A WWF team visiting Lake Bogoria, where most of the deaths are occurring, earlier this week found scores of dead birds strewn along the lake shores. Stray dogs and marabou storks were predating upon them.
Preliminary results of WWF�s surveillance at the two lakes over the past two months have revealed that flamingo deaths peaked towards the end of May, and now seem to be subsiding. A large number of sick birds can still be seen at both lakes.
During this week�s visit, WWF found several sick birds making weak and uncoordinated efforts to support themselves. A number of them were uncharacteristically �seated� in the water, and could hardly swim away when approached.
�There is no massive die-off as seen in 1993 and 1995, but clearly there are an inordinately large number of sick birds in the population,� says Dr Ramesh Thampy, WWF�s Rift Valley lakes� specialist in the Eastern Africa�s Regional Programme Office.
The new deaths come in the wake of a recent publication by a South African ornithologist, which says that the flamingo population in Africa has declined by 20 per cent in the last two decades. �Flamingos have been in existence for at least 50 million years, but if their numbers continue to decline by 20 per cent every two decades, we may lose the entire African population within 100 years,� cautions Dr Thampy. �There is an urgent need to get to the bottom of these recurring deaths and institute remedial actions.�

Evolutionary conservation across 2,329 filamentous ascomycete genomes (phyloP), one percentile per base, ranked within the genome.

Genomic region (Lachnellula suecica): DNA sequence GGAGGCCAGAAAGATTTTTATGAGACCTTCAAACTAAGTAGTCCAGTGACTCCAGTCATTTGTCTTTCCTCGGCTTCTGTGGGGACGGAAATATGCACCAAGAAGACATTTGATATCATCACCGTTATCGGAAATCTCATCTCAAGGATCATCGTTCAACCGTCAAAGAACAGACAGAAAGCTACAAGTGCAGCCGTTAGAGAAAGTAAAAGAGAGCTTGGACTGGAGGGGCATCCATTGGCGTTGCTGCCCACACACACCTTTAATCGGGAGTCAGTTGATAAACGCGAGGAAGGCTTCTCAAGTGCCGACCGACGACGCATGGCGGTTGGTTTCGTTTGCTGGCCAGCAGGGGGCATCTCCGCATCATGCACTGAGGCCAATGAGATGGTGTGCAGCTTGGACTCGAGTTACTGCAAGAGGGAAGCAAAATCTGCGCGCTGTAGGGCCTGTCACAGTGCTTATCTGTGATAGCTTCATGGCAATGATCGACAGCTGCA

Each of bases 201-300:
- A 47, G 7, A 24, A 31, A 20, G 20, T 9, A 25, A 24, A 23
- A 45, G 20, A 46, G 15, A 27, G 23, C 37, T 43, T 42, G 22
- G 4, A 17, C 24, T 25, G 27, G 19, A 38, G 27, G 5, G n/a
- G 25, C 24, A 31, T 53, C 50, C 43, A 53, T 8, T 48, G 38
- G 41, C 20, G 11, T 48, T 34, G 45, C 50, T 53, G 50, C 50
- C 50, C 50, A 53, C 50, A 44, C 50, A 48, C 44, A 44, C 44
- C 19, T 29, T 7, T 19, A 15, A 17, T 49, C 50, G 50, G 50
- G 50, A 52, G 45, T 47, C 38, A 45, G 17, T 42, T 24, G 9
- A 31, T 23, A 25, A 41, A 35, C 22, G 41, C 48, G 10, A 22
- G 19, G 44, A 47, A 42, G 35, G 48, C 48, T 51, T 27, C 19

During the first en masse deaths in 1993, an estimated 40,000 birds died in the space of three months, while at least 20,000 flamingos died over a similar period during the second episode in 1995. Between 1997 and 2000, more deaths occuring sporadically were reported.
Since 1993, WWF�s Eastern Africa Office has collected and examined more than 100 sick and apparently healthy birds. According to the Principal Investigator, Dr Gideon Motelin, a veterinary pathologist at Egerton University in Njoro, not a single bird examined was found to have a healthy liver.
Previous analyses of bird tissue found nine heavy metals (lead, mercury, arsenic, cadmium, chromium, copper, iron, selenium and zinc) and organochlorines in every sampled bird. �The lesions and other circumstantial evidence strongly suggests a Toxicosis as the cause of debility and death,� says Dr Motelin.
For more information, contact: Dr Ramesh Thampy RThampy@wwfeafrica.org